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State v. West

Court of Appeals of Ohio, Ninth District, Summit

November 8, 2017

JASON WEST Appellant


          JASON WEST, pro se, Appellant.

          MIKE DEWINE, Attorney General, and MICAH R. AULT, Assistant Attorney General, for Appellee.



         {¶1} Jason West appeals a judgment of the Summit County Court of Common Pleas that dismissed his petition for post-conviction relief. For the following reasons, this Court affirms.


         {¶2} Mr. West pleaded guilty to 17 counts of telecommunications harassment, one count of menacing by stalking, one count of obstruction of official business, two counts of intimidation of a crime victim or witness, and one count of intimidation. The trial court sentenced him to a total of 10 years imprisonment. This Court upheld his convictions on appeal, but vacated his sentence in part and remanded the matter so that the trial court could properly impose post-release control. Meanwhile, Mr. West petitioned for post-conviction relief, arguing that his trial counsel were ineffective, that he should be allowed to withdraw his guilty pleas, that he was deprived of the right to a fair and unbiased trial, and that a certain investigator should not have been allowed to work on his case. The trial court dismissed Mr. West's petition, concluding that his claims were without merit and barred under the doctrine of res judicata. Mr. West has appealed, assigning five errors. We have rearranged and combined some of the assignments of error for ease of discussion.




         {¶3} Mr. West argues that his trial counsel's ineffectiveness deprived him of the opportunity to withdraw his plea before sentencing. He, therefore, argues that his petition for post-conviction relief should be granted and that he be allowed to withdraw his plea. "[A] trial court's decision granting or denying a postconviction petition filed pursuant to R.C. 2953.21 should be upheld absent an abuse of discretion; a reviewing court should not overrule the trial court's finding on a petition for postconviction relief that is supported by competent and credible evidence." State v. Gondor, 112 Ohio St.3d 377, 2006-Ohio-6679, ¶ 58.

         {¶4} To prevail on a claim of ineffective assistance of counsel, Mr. West must establish (1) that his counsel's performance was deficient to the extent that "counsel was not functioning as the 'counsel' guaranteed the defendant by the Sixth Amendment" and (2) that but for his counsel's deficient performance the result of the trial would have been different. Strickland v. Washington, 466 U.S. 668, 687 (1984). A deficient performance is one that falls below an objective standard of reasonable representation. State v. Bradley, 42 Ohio St.3d 136 (1989), paragraph two of the syllabus. A court, however, "must indulge a strong presumption that counsel's conduct falls within the wide range of reasonable professional assistance; that is, the defendant must overcome the presumption that, under the circumstances, the challenged action 'might be considered sound trial strategy.'" Strickland at 689, quoting Michel v. Louisiana, 350 U.S. 91, 101 (1955). In addition, to establish prejudice, Mr. West must show that there existed a reasonable probability that, but for counsel's errors, the outcome of the proceeding would have been different. State v. Sowell, 148 Ohio St.3d 554, 2016-Ohio-8025, ¶ 138.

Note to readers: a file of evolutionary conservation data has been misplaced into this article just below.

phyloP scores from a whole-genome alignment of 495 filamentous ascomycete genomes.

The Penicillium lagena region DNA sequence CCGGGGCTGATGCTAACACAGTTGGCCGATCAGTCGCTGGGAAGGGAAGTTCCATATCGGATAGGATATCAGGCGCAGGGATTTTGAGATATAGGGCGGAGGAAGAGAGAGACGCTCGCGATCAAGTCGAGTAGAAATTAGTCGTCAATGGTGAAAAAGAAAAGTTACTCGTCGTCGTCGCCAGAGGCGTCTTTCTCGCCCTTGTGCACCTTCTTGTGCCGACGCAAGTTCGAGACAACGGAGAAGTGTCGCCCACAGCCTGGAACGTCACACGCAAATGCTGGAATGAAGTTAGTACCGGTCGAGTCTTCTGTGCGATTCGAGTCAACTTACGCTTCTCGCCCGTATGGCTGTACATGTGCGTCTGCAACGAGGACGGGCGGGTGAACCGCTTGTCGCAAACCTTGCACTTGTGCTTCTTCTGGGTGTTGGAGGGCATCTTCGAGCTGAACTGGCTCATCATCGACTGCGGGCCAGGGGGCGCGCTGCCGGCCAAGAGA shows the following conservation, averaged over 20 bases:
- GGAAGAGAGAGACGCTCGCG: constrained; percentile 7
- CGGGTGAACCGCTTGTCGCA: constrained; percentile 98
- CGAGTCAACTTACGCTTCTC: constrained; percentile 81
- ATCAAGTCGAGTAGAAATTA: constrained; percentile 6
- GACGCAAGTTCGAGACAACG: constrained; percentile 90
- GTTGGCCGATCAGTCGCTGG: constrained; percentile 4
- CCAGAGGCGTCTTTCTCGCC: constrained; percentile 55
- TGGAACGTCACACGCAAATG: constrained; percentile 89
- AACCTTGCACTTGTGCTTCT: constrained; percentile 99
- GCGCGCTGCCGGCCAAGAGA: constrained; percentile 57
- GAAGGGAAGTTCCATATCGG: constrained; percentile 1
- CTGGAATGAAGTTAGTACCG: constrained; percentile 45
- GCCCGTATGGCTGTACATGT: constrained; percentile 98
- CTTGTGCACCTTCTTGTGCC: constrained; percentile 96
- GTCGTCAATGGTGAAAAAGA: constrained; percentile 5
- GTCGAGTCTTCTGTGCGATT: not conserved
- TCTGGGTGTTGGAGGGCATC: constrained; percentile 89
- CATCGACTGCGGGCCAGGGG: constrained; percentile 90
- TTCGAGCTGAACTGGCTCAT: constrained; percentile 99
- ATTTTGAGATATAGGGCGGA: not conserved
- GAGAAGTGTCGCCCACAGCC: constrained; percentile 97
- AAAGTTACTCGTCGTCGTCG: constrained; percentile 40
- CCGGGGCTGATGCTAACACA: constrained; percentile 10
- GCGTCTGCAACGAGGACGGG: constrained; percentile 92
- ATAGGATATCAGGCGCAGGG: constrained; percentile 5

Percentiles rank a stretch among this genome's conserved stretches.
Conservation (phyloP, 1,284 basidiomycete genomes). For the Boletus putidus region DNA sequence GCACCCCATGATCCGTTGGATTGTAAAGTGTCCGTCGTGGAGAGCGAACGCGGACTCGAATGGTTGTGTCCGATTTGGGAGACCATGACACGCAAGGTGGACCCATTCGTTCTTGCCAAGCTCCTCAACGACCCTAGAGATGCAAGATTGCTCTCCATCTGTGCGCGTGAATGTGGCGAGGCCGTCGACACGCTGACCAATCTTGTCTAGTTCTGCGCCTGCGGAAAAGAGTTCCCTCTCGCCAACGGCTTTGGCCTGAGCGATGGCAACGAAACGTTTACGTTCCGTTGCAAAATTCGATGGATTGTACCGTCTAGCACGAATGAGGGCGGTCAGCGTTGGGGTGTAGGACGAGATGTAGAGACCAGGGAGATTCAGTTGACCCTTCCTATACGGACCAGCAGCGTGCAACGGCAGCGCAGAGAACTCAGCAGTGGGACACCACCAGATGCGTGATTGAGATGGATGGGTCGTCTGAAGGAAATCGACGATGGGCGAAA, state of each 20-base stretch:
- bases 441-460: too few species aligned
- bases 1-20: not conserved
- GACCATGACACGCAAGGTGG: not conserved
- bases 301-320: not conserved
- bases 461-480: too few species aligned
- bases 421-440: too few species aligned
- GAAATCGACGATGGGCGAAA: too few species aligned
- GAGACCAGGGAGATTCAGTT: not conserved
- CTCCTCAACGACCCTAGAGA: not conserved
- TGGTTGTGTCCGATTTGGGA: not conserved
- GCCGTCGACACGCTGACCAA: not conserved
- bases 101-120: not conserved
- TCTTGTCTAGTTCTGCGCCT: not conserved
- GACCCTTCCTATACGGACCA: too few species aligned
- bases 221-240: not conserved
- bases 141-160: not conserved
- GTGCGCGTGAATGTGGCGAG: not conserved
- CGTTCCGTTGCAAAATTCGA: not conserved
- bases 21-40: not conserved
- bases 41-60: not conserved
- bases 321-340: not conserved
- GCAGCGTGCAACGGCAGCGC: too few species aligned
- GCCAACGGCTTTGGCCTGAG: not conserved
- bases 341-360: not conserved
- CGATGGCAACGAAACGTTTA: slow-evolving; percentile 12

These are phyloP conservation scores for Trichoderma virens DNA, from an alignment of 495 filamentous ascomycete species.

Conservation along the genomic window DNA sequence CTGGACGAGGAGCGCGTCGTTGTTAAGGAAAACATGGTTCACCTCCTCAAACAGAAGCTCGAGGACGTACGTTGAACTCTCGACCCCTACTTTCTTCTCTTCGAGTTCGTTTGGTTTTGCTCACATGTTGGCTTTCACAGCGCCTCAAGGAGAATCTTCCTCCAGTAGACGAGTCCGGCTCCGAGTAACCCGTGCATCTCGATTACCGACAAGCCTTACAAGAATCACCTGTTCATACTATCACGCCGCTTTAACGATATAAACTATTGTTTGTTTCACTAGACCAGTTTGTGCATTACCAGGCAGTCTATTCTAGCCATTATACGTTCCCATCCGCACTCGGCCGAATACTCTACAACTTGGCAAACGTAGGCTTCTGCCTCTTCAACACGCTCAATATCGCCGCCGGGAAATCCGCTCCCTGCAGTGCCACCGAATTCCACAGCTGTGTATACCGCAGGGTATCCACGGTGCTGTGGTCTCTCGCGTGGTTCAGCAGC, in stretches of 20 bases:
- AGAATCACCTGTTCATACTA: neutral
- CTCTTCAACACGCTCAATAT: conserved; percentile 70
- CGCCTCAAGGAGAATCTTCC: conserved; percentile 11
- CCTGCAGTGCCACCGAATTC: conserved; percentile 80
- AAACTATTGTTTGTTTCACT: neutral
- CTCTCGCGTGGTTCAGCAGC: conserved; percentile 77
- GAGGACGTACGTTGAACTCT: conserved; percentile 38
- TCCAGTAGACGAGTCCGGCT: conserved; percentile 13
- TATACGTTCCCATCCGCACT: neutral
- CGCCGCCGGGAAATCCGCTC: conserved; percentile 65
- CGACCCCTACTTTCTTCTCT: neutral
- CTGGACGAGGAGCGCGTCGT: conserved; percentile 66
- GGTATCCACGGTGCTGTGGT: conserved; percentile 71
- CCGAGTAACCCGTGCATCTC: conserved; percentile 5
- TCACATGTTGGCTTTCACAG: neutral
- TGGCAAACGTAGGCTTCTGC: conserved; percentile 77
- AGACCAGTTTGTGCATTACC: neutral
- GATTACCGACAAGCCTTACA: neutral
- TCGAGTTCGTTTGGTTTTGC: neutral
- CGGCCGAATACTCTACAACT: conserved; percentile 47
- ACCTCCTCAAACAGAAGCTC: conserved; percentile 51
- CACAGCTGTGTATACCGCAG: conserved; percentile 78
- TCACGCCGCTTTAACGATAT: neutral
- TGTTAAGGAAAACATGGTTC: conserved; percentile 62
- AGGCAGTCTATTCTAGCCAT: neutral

{¶5} According to Mr. West, before his sentencing hearing, he told his attorney that he wanted to withdraw his plea. His attorney allegedly spoke to the trial judge about it in chambers and was told that the request was denied and that Mr. West would have to raise the issue on appeal. Mr. West contends that, when he attempted to speak during the sentencing hearing, his attorney silenced him. He also contends that his appellate counsel refused to argue the issue on appeal because there was no record of the conversation in chambers and no motion to withdraw was made during the sentencing hearing. In support of his argument, Mr. West submitted an affidavit from his wife that corroborated Mr. West's recounting of his conversation with his attorney after the attorney spoke to the trial judge in chambers.

         {¶6} We will begin by examining whether Mr. West was prejudiced by his counsel's representation because it is dispositive. Criminal Rule 32.1 provides that "[a] motion to withdraw a plea of guilty * * * may be made only before sentence is imposed; but to correct manifest injustice the court after sentence may set aside the judgment of conviction and permit the defendant to withdraw his or her plea." "A motion made pursuant to Crim.R. 32.1 is addressed to the sound discretion of the trial court * * *." State v. Smith,49 Ohio St.2d 261 (1977), paragraph two of the syllabus. "At the same time, the extent of the trial court's exercise of discretion * * * is determined by the particular provisions that govern the motion the defendant is proceeding under * * *." State v. Francis, 104 Ohio St.3d 490, 2004-Ohio-6894, ¶ 33. "[A] presentence motion to withdraw a guilty plea should be freely and liberally granted." State v. Xie, 62 Ohio St.3d 521, 527 (1992). ...

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